stabbyjones Member since:
2008-04-15

Ubuntu = New and 'crazy' things on top of a snapshot of Debian which means they can be implemented quicker and easier than changing Debian itself.

Debian = Test, Freeze, Release. which seems to take about 2yrs a release at the moment.

I like the Debian approach better which is why I don't use Ubuntu. You should probably do the same if it causes you this much stress.

Reply Score: 3

RE[3]: nice
by raid996 on Sat 11th Dec 2010 08:27 UTC in reply to "RE[2]: nice"
raid996 Member since:
2010-03-02

I agree 100% with you, but let me add one more thing, I actually like ubuntu very very much because it got me to the linux world 5 years ago, to the point I now work as a Linux junior IT consultant.

Many times, speaking about Ubuntu, people talk about these regressions. By talking further into the problems they have run up against I often find out that their regression is almost every time related to non-LTS releases.

In my opinion, and I believe general critics support this, is that LTS releases are stable and polished as one expects it to be.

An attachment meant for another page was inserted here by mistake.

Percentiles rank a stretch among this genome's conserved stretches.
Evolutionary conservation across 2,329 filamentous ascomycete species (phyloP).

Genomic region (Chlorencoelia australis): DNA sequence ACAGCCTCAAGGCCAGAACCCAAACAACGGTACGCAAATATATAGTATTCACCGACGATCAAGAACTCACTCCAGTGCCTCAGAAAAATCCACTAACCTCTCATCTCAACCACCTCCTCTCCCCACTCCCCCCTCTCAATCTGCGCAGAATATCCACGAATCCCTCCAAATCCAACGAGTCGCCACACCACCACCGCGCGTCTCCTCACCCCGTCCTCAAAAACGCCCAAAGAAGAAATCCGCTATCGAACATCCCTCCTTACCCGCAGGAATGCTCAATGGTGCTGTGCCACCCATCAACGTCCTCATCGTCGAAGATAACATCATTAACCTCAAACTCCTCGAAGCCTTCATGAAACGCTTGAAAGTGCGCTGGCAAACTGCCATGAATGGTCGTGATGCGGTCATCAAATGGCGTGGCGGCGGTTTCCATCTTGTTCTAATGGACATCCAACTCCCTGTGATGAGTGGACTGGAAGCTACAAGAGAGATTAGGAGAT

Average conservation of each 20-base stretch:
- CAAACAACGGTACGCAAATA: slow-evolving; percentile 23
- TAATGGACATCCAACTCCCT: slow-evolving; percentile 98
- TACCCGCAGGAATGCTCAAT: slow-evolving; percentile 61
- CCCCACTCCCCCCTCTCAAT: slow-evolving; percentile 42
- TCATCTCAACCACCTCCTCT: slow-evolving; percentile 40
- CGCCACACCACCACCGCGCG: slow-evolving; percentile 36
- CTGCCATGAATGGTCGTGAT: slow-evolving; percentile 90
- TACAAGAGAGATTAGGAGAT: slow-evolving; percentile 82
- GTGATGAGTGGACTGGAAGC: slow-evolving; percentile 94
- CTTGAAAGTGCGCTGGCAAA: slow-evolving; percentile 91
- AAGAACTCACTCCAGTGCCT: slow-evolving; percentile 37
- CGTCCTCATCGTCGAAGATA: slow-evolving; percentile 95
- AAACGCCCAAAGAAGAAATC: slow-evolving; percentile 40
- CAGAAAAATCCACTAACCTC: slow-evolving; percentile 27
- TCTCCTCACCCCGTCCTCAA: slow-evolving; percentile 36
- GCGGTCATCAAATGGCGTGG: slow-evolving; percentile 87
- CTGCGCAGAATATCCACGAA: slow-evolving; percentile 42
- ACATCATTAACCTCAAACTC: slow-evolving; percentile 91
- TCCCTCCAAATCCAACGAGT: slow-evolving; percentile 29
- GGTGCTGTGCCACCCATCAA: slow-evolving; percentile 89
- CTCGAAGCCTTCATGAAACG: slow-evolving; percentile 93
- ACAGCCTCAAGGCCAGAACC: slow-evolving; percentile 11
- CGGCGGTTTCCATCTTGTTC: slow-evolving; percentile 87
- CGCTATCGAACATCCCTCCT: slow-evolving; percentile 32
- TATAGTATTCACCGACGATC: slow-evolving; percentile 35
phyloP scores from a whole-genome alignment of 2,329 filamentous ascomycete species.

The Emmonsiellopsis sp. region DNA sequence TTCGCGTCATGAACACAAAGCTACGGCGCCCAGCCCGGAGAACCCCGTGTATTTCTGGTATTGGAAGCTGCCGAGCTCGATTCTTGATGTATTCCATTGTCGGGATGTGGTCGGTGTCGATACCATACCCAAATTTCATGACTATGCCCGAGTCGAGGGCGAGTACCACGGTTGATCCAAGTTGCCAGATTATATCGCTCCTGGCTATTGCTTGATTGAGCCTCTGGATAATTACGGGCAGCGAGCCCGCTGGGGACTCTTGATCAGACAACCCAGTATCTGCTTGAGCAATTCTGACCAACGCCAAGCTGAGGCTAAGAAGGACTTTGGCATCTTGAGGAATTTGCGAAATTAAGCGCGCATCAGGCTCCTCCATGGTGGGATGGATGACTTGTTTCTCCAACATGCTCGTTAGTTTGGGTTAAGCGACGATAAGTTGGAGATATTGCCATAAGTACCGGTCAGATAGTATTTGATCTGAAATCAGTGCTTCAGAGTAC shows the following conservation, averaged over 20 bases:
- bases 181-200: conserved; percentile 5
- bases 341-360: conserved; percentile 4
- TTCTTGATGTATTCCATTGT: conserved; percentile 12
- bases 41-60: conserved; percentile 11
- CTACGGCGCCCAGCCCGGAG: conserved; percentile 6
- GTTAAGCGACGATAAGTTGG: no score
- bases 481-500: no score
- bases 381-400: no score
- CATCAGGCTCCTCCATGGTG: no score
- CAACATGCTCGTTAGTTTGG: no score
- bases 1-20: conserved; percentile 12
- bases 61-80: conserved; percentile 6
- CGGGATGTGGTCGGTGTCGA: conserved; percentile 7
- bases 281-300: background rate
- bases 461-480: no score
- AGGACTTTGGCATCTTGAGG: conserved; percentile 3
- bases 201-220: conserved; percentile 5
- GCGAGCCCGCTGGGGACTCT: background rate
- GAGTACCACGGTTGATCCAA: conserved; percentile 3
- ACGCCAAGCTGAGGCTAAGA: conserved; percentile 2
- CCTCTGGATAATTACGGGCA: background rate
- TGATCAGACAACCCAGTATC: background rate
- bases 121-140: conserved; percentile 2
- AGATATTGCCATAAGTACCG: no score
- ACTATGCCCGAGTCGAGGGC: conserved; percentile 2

Then IF your a sucker for new features like myself and install the new ubuntu release every six months then it's just normal that you'll also get the other side of the coin which is basically occasional fallbacks in HW support, or bugged features or speed....

You have choice as a ubuntu user, you can choose stability over feature-richness or the other way around. And if you really not ok with ubuntu, then there's plenty of choice outside of it too.

But wanting everything at the cost of nothing is simply not posible.

Reply Score: 2

RE[3]: nice
by Sauron on Sat 11th Dec 2010 09:56 UTC in reply to "RE[2]: nice"
Sauron Member since:
2005-08-02

I agree, Debian is the distro to go for if stability is what your after. For me, it can't happen soon enough for Ubuntu to "innovate" themselves into oblivion. It is the most bug ridden, crash happy Linux distro I have ever come across. At times even updates break the entire system to the point of unusable, why there is so many other distro's using it as a base for their own I will never understand. I mean it's not as if Debian can't be customized and made into a great desktop OS, installing Ultamatix does most of this work for you which results in a Debian install that far surpasses Ubuntu and is most importantly stable.

Reply Score: 1

RE[2]: nice
by fran on Sat 11th Dec 2010 10:05 UTC in reply to "RE: nice"
fran Member since:
2010-08-06

I just dont know how this could be a bad thing.
Less code that does the same thing is always better.

Although that code is being implemented for the first time in Ubuntu does NOT mean it is new, untested code.